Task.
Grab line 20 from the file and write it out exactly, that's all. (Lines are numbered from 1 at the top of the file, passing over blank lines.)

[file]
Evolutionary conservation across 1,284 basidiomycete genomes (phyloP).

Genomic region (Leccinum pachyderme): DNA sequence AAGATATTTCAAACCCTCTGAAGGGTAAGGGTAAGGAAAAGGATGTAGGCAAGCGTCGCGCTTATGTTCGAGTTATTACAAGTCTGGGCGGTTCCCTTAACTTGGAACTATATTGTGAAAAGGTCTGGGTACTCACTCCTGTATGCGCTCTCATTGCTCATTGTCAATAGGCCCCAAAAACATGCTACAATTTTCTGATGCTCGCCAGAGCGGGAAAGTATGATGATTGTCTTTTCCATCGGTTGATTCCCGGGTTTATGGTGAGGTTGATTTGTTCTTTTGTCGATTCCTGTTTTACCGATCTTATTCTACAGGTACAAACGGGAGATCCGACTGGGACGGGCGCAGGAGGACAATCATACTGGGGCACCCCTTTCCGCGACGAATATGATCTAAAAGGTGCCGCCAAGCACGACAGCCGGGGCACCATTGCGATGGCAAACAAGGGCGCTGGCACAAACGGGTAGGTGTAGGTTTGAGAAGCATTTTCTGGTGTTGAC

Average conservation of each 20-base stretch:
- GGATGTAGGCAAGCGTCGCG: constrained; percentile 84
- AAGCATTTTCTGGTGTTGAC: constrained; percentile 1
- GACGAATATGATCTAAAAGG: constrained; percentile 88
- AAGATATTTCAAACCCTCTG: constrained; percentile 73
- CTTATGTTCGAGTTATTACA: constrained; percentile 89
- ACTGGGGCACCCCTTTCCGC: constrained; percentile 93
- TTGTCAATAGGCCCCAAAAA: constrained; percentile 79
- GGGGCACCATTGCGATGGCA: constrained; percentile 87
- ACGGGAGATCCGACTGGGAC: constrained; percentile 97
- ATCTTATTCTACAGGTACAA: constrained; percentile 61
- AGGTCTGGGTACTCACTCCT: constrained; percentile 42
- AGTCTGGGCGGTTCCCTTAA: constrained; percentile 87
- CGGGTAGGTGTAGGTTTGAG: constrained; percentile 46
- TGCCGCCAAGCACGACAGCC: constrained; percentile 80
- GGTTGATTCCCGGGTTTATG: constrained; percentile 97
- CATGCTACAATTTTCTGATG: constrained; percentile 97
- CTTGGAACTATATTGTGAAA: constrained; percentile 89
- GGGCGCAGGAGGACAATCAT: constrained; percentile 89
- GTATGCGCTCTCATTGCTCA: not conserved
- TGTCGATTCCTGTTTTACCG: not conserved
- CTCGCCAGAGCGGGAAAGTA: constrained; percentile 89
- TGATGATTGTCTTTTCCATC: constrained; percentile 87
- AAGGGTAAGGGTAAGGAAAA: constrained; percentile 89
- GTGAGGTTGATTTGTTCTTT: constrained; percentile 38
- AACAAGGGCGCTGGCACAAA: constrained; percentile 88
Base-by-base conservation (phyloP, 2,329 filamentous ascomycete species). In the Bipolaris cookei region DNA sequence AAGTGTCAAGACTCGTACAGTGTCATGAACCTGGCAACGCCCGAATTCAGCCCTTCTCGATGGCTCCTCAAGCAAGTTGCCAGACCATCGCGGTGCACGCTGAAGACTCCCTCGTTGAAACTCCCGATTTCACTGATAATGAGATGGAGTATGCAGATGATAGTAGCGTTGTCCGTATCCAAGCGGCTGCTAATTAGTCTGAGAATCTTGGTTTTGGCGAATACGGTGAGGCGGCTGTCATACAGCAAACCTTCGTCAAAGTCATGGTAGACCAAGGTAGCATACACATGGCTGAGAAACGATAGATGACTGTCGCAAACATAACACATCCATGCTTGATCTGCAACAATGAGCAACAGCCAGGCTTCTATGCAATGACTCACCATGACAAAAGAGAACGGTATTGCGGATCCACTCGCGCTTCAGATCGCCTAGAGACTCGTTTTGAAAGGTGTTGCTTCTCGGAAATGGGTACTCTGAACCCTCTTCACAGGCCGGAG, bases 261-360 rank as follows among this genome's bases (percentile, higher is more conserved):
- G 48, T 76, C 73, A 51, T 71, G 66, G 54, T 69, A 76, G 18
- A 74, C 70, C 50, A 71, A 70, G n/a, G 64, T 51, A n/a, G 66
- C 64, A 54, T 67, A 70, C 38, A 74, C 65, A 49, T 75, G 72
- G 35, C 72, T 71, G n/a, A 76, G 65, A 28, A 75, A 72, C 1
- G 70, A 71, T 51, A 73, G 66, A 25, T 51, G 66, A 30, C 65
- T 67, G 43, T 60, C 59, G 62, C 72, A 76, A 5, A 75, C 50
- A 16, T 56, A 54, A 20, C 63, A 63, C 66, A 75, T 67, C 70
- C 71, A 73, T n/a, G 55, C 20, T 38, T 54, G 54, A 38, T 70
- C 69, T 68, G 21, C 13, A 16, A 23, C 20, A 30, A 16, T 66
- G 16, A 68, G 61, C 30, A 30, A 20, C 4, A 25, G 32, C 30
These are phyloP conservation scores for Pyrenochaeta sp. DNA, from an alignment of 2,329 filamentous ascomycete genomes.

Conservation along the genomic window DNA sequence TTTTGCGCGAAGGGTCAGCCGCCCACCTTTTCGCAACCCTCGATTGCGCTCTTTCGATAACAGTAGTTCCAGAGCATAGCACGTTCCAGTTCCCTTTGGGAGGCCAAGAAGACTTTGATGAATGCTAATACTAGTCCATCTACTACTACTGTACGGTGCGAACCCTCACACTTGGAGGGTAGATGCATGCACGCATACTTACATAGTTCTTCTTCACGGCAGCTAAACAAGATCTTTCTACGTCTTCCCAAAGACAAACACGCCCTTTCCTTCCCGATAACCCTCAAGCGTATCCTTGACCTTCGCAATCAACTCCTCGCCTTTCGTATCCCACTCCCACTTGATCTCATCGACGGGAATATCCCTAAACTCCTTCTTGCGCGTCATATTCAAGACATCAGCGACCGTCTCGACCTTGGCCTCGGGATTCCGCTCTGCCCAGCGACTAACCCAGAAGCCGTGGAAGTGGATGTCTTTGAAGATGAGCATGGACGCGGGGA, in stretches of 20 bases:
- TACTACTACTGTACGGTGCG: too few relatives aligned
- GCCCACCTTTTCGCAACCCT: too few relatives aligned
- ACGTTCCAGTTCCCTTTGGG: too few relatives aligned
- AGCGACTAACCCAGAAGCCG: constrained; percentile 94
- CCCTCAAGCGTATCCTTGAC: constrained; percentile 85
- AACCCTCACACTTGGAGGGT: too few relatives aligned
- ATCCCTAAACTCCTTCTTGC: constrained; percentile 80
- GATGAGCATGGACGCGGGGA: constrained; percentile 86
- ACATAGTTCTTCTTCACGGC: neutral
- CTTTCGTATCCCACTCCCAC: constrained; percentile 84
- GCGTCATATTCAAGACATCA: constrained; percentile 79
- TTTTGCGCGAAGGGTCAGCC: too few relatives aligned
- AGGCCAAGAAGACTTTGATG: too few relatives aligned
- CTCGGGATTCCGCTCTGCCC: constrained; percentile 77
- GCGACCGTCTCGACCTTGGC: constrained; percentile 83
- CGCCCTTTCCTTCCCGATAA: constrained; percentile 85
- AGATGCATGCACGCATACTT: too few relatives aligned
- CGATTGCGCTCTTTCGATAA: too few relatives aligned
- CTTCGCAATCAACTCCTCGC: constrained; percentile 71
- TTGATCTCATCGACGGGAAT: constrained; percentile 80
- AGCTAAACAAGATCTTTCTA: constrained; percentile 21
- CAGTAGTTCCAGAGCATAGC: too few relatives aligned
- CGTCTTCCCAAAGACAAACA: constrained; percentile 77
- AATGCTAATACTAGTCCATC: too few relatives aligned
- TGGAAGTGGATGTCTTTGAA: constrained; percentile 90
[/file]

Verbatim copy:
- CTTGGAACTATATTGTGAAA: constrained; percentile 89